Wednesday, November 26, 2014

The Good Old Days

With Rickey Nelson, c. 1965 (me in the hat)
I recently saw a news piece about a family in Louisiana who still run full service gas stations, and it got me thinking about my own family and the stations we once had.

The station pictured here eventually became what we called the Little Station. It had one service bay, a tiny office, and the single island for cars to fill up.

We had this place until I was about ten. I learned to ride my purple bike with the banana seat on the lot here, and got to meet Rickey Nelson ;-)

In 1975, when we got what became known as the Big Station (3 service bays, waiting room, office, backroom, parking lot, two islands to service four cars at once), the new owners of the Little Station transformed the office and service bay into a flower shop (Tiger Lilly Florists) and tore down the canopy to put in a small office block. Sad, really, but at least the main building is still there. And sometimes when I'm home, I'll go into buy flowers, just to have a snoop around the place!

Local cartoonist, Bill Bates, adding our
station to his collection of funnies
At the Big Station, and as I came into my teens and starting high school, I spent most of my waking hours at the station. After school, I'd walk down the hill into town to the station do my homework in the waiting room . . . back when full service stations had them (they're now snack shops). And occasionally, one of my girlfriends would walk down with me and we'd do our homework in the waiting room while really watching the boys on the islands ;-)

When I was 'of age', I got to start pumping gas on the weekends and eventually full-time in the summer. Not something my folks ever expected of their daughter, but growing up around the place, I think it was natural for me to want to work in the family business. How could I not, with dad up to his elbows in the service area and mom in the office keeping the books? Another task I eventually worked at for a while.

I wasn't a popular kid in school (not even when I started driving), but when I ended up working with the boyfriends of some of my high school classmates, I suddenly became even more unpopular than I already had been! It was a good thing I had music, art, and writing to keep me company.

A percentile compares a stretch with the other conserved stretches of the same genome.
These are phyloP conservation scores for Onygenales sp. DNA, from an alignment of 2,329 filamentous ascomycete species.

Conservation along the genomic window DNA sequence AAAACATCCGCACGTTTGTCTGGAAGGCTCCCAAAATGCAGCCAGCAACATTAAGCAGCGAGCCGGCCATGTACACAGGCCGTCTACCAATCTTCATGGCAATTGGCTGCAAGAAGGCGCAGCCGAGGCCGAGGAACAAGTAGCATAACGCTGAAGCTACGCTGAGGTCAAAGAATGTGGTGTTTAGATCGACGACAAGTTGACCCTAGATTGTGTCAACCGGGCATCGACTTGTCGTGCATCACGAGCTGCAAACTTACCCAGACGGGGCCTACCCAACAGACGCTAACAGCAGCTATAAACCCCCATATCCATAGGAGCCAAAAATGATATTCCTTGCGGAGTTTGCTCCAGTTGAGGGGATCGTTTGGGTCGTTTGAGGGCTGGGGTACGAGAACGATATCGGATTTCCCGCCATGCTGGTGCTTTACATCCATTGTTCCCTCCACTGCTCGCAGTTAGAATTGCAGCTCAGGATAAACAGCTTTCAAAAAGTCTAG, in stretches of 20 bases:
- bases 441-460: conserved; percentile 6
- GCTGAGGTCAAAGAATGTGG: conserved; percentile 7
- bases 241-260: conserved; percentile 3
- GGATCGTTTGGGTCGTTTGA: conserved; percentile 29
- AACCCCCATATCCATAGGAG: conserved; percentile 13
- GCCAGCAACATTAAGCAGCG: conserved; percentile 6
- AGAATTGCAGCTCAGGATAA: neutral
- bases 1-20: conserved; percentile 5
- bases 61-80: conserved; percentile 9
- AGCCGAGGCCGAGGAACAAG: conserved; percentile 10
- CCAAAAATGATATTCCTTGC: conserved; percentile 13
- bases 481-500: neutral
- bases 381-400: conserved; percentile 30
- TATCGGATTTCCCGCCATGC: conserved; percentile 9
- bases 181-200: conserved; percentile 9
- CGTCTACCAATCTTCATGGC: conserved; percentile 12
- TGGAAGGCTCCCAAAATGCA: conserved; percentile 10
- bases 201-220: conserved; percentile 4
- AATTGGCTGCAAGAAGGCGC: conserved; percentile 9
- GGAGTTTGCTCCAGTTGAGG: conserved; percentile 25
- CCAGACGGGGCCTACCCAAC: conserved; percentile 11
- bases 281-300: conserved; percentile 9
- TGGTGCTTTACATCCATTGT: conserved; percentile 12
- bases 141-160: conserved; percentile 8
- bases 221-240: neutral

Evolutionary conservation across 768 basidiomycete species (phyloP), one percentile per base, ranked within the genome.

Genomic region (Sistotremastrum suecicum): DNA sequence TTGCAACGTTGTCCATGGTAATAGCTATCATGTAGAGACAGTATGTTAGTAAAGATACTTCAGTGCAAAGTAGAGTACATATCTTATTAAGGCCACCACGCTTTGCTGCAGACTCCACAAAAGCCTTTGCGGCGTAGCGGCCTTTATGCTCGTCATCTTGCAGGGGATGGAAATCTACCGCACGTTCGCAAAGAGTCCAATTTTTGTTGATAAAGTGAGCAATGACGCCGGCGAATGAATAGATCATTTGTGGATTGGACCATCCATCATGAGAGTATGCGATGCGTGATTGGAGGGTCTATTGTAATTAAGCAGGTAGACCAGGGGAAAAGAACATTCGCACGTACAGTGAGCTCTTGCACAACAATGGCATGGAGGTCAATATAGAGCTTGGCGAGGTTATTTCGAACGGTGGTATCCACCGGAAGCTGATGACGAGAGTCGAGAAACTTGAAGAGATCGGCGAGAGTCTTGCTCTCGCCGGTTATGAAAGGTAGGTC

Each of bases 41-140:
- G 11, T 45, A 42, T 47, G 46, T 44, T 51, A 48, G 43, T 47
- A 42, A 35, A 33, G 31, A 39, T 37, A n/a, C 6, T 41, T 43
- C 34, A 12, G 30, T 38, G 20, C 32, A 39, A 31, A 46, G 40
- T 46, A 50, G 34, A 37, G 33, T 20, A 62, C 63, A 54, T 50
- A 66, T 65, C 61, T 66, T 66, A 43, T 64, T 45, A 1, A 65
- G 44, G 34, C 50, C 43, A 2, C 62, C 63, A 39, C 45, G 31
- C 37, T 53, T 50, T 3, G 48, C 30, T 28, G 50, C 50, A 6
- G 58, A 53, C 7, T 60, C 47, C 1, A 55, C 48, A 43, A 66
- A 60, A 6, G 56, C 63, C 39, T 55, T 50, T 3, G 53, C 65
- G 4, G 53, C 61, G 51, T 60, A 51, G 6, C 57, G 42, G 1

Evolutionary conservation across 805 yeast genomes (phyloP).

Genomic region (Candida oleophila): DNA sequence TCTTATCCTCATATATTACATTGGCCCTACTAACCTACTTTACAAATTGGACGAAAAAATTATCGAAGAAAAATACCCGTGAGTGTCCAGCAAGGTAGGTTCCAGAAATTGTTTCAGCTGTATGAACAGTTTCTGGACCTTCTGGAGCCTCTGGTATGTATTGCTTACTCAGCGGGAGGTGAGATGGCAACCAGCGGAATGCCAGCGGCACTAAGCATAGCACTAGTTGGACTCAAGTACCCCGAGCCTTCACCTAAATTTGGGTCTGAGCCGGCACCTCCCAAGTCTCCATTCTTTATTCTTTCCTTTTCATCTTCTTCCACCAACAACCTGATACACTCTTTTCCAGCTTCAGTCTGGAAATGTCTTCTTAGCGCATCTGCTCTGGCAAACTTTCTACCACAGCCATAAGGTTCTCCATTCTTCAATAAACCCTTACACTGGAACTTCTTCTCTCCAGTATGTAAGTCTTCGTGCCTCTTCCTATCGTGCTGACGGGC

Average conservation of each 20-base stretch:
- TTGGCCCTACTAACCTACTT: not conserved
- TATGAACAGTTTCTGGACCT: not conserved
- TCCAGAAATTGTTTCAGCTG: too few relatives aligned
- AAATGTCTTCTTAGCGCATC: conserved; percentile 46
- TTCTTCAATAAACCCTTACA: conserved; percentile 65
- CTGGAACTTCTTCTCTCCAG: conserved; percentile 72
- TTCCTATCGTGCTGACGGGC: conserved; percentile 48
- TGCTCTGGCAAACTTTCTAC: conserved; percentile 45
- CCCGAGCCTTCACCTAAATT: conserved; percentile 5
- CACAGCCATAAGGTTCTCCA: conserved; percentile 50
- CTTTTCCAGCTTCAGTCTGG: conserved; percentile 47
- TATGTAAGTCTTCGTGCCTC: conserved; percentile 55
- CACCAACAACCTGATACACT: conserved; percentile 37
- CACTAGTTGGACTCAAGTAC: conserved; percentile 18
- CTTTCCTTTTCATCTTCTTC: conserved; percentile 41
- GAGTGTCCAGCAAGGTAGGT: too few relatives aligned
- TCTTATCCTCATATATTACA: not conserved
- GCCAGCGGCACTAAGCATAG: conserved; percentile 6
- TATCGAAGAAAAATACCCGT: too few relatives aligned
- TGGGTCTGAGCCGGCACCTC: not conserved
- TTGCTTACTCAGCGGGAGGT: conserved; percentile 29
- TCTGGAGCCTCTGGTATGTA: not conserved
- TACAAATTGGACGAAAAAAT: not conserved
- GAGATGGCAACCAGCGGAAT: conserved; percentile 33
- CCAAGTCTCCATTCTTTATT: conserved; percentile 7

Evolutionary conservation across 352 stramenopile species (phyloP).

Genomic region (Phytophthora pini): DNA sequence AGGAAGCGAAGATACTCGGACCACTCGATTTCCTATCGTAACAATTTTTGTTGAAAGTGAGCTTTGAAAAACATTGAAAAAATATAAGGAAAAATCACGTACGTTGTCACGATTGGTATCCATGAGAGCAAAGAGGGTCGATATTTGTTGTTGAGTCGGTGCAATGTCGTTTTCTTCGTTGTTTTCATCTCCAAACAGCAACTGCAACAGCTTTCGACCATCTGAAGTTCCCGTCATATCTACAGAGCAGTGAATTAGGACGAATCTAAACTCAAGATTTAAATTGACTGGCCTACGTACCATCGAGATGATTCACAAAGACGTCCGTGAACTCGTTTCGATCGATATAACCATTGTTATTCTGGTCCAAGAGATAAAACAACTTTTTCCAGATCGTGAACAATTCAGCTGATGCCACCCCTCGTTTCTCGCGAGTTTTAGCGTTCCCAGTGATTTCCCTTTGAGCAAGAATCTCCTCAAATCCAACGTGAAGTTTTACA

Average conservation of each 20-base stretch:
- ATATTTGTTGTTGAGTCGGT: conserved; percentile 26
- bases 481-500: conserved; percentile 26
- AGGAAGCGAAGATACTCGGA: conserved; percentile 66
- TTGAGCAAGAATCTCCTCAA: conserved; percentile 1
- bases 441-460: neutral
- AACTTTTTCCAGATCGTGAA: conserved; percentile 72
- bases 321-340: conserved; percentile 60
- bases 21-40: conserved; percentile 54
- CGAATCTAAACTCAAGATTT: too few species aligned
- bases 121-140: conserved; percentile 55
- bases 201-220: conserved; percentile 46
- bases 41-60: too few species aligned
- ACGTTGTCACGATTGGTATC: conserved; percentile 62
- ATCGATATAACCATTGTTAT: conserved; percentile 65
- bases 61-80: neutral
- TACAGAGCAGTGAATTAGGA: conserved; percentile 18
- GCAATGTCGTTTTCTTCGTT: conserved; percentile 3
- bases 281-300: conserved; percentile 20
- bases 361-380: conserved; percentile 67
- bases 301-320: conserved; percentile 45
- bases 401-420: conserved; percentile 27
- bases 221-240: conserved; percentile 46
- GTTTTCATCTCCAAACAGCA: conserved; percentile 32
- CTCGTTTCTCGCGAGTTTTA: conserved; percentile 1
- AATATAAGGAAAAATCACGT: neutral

But I had a great time at the station. The work was fun, I learned a lot more about cars, and met some interesting characters . . . Clint Eastwood (later to become an employer), Betty White and Alan Ludden, Regie Jackson, John Travolta, LeVar Burton, Bill Bates (not Gates!), Sam Farr, Leon Panetta, Gus Arriola, Joan Fontaine, Kim Novak, Doris Day, James Ellroy, Beverly Cleary, Alan Funt, Robert Campbell, Robert Heinlein, Dean Koontz...and the list goes on. My hometown was founded by artists and writers, so how could I not want to write? Or paint, which I did for a time.

When I started working in the station, I had to prove myself to the boys. Some of us had competitions to see who could service a car the fastest. No short cuts.

Under the hood, check --
motor oil (recommend an oil change if the fluid was old)
trany fluid (recommend an oil change if the fluid was old)
brake fluid (recommend a top-up)
radiator fluid (recommend a top-up . . . even if it was just water)
battery fluid (recommend a top-up . . . back in the days when dealers filled batteries and topped them up over time)
windshield wiper fluid (recommend top-up . . . even if it was just water)

Also --
check for leaks around the heads for oil leaks and stave off potential problems like blown gaskets and advance signs of blowing a head
check the air filter
check the carb, and while the air filter was off, check for gas leaks or sticky butterfly valve
check the belts
check the spark plug cables (if a car sounds rough pulling in, while checking the cables, you might pull a couple plugs and see if any are bad. Easily replaced at this point)

Exterior of the vehicle --
check the tires (tread depth, wear, any damage to the rubber)
make sure the hubcaps are secure
Wash the windows...all of them

My grandfather, proudly standing on the island of his
first service station, the first of three, and unknowingly
starting a family tradition
And if the tank was still filling, and if they had dogs which were at home, offer to wash the insides to get rid of nose prints.

About the only thing we didn't do was wash the car and vacuum it out! But when the customer brought their car in for servicing, cars did get that service too.

Almost everything done on the service islands was performed by 16 and 17 year old high school students, and sometimes by a girl (me).

How long did all this take? About 3 minutes. And we did this with every car. If my old brain recalls correctly, my fastest time was 2:33, and I think that was down to there being dogs in the car so no window cleaning inside.

And if we didn't have any customers on full serve, we'd do it on self serve.